Poisson-Distributed Electron-Transfer Dynamics from Single Quantum Dots to C60 Molecules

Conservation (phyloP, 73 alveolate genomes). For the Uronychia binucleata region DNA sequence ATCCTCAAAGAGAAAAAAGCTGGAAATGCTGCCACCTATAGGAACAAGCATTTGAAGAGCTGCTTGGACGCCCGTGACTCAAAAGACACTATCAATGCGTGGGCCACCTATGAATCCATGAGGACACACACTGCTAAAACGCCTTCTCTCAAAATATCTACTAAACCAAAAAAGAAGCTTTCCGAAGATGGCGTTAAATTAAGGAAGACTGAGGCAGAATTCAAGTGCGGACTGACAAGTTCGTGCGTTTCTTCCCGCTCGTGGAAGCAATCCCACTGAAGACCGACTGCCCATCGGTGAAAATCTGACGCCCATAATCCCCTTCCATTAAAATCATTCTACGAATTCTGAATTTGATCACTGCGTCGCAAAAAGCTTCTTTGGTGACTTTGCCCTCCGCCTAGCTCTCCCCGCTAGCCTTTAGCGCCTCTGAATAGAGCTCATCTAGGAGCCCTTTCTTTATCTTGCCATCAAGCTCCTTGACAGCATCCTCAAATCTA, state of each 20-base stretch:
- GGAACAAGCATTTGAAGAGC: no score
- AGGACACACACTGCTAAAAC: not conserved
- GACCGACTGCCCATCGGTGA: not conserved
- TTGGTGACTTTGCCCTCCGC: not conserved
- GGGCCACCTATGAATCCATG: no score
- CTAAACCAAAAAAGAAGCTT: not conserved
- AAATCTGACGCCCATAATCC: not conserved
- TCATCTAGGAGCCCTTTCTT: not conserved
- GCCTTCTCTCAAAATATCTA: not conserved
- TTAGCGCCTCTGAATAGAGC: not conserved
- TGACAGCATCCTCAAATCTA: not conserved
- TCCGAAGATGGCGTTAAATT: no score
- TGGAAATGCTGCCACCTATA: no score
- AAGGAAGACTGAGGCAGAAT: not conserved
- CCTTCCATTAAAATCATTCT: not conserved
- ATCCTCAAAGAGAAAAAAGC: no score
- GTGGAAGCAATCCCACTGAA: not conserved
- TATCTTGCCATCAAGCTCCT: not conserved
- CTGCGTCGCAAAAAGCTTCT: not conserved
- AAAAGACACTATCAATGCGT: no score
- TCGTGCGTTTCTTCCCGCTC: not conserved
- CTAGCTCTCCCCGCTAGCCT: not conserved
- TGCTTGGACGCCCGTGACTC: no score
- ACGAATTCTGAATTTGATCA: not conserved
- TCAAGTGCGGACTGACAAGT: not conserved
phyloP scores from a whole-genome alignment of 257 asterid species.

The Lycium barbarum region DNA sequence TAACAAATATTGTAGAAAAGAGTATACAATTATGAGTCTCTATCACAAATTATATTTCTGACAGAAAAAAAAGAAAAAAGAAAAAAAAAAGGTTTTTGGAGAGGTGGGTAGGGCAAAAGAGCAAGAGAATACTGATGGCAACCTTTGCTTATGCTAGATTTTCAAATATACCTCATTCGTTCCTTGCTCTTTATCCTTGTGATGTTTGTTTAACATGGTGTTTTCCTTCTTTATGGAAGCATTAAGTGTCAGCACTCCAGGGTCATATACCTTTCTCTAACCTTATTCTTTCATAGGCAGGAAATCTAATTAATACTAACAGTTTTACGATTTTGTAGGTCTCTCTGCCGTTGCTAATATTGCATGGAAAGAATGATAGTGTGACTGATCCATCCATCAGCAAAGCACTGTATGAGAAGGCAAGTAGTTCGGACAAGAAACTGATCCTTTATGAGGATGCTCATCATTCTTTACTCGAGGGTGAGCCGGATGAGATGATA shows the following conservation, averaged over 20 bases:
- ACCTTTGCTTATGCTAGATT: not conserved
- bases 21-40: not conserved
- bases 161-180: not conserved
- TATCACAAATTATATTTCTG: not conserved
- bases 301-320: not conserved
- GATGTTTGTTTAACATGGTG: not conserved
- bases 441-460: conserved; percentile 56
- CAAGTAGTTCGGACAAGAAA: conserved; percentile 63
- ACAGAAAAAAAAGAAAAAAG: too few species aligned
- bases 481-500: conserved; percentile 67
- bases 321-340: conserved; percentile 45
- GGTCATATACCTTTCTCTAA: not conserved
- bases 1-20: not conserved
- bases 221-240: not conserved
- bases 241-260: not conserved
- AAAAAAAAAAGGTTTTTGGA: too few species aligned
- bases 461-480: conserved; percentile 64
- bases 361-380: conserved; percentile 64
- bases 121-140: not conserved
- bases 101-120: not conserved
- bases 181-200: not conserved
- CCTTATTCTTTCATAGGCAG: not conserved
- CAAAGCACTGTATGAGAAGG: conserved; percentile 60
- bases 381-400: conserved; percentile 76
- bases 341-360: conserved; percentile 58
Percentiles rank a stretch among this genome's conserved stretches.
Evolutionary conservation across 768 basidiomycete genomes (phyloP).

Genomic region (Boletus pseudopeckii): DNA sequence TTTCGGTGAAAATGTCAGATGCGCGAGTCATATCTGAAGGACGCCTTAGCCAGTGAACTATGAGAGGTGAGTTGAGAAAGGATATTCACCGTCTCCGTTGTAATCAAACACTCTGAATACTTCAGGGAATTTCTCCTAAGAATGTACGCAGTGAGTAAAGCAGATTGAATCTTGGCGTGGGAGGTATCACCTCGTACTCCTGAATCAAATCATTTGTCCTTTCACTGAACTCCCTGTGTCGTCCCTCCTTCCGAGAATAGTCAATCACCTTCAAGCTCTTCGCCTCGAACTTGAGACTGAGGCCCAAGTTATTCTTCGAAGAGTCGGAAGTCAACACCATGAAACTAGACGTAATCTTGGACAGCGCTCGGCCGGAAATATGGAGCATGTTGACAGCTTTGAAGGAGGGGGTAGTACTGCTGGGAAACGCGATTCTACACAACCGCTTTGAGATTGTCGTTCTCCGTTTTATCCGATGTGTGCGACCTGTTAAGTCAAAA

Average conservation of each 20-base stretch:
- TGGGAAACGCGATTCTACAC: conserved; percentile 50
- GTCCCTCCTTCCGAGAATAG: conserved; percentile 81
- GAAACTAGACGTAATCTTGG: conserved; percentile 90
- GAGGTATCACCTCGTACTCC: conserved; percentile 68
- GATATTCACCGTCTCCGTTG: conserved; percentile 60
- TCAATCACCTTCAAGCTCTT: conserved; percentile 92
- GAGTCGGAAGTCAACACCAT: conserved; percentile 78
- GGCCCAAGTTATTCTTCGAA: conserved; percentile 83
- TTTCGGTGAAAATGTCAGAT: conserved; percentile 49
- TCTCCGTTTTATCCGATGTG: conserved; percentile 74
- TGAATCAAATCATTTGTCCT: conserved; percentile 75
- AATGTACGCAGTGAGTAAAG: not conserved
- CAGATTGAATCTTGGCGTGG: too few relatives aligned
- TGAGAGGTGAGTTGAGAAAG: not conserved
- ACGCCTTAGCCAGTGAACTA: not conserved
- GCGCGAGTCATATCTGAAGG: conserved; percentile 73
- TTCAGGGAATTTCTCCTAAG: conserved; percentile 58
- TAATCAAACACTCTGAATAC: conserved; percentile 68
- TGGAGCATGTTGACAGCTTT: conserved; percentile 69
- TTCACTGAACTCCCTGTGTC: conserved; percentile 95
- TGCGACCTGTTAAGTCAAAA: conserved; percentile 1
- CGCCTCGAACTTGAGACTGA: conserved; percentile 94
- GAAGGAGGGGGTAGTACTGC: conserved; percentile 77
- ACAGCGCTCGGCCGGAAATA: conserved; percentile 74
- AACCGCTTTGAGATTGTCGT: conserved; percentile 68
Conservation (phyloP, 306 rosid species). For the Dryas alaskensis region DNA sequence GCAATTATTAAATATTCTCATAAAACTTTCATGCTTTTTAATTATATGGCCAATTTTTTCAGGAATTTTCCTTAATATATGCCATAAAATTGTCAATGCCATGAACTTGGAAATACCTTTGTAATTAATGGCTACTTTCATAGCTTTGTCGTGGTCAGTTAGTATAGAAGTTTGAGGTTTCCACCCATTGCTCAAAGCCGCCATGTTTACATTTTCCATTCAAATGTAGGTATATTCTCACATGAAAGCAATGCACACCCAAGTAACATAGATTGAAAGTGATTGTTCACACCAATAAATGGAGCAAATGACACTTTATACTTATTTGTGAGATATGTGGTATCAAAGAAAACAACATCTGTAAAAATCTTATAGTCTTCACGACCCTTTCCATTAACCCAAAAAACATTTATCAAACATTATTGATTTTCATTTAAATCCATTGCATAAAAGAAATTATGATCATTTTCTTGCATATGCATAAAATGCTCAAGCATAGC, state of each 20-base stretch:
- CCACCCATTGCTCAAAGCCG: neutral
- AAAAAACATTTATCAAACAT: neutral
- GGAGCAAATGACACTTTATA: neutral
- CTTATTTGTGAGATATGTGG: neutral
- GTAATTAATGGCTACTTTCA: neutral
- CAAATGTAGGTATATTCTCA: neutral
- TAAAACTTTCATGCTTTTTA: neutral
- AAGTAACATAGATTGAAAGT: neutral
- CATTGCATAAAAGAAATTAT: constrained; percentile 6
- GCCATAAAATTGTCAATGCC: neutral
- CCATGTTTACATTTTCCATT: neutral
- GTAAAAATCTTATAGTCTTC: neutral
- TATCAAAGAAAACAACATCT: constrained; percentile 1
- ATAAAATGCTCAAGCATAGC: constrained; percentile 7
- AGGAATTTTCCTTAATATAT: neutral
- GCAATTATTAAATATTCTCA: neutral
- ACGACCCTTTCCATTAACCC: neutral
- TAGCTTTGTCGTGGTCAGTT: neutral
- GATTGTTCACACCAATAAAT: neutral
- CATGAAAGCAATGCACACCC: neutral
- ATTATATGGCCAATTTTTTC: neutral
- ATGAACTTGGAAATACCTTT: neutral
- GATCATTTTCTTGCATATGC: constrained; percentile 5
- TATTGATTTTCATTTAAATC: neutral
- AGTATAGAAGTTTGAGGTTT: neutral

Functional quantum dot (QD)-based nanostructures are often constructed through the self-assembly of QDs with binding partners (molecules or other nanoparticles), a process that leads to a statistical distribution of the number of binding partners. Using single QD fluorescence spectroscopy, we probe this distribution and its effect on the function (electron-transfer dynamics) in QD−C60 complexes. Ensemble-averaged transient absorption and fluorescence decay as well as single QD fluorescence decay measurements show that the QD exciton emission was quenched by electron transfer from the QD to C60 molecules and the electron-transfer rate increases with the C60-to-QD ratio. The electron-transfer rate of single QD−C60 complexes fluctuates with time and varies among different QDs. The standard deviation increases linearly with the average of electron-transfer rates of single QD−C60 complexes, and the distributions of both quantities obey Poisson statistics. The observed distributions of single QD−C60 complexes and ensemble-averaged fluorescence decay kinetics can be described by a model that assumes a Poisson distribution of the number of adsorbed C60 molecules per QD. Our findings suggest that, in self-assembled QD nanostructures, the statistical distribution of the number of adsorbed partners can dominate the distributions of the averages and standard deviation of their interfacial dynamical properties.